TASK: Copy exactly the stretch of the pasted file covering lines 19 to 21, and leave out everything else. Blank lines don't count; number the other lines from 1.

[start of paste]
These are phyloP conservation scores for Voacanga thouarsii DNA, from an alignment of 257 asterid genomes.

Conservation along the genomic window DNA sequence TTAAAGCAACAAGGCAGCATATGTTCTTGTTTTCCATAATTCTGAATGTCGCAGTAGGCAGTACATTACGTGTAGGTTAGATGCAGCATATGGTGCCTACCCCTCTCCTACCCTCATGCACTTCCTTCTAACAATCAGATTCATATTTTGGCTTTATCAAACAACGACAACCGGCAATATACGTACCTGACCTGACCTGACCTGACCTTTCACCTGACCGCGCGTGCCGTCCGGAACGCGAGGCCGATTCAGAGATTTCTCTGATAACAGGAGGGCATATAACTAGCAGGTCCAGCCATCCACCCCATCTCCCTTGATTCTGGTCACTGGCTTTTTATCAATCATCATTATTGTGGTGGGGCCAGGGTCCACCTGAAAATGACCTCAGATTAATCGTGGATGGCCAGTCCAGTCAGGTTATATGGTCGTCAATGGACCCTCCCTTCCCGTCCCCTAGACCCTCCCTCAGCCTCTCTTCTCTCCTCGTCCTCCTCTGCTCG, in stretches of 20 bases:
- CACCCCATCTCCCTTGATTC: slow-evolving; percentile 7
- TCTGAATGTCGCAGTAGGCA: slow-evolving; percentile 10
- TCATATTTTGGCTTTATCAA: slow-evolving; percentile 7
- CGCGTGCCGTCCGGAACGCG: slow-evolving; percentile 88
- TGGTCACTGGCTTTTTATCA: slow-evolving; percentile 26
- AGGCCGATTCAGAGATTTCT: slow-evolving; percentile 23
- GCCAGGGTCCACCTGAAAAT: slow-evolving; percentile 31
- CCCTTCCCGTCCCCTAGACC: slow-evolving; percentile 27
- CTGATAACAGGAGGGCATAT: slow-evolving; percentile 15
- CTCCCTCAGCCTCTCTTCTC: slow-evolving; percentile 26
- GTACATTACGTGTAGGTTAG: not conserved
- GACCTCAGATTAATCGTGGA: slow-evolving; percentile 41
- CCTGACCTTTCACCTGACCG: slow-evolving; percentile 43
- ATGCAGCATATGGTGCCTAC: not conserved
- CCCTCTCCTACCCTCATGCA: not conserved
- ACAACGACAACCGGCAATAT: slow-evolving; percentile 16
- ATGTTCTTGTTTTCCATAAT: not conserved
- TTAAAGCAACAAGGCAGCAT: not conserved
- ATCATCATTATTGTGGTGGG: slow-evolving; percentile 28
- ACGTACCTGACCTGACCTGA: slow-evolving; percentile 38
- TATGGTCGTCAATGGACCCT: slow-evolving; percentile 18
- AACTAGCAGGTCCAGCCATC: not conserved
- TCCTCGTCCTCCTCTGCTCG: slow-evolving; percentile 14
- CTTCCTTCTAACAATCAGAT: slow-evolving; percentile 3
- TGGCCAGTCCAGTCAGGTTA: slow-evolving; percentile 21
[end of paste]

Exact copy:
- ATGTTCTTGTTTTCCATAAT: not conserved
- TTAAAGCAACAAGGCAGCAT: not conserved
- ATCATCATTATTGTGGTGGG: slow-evolving; percentile 28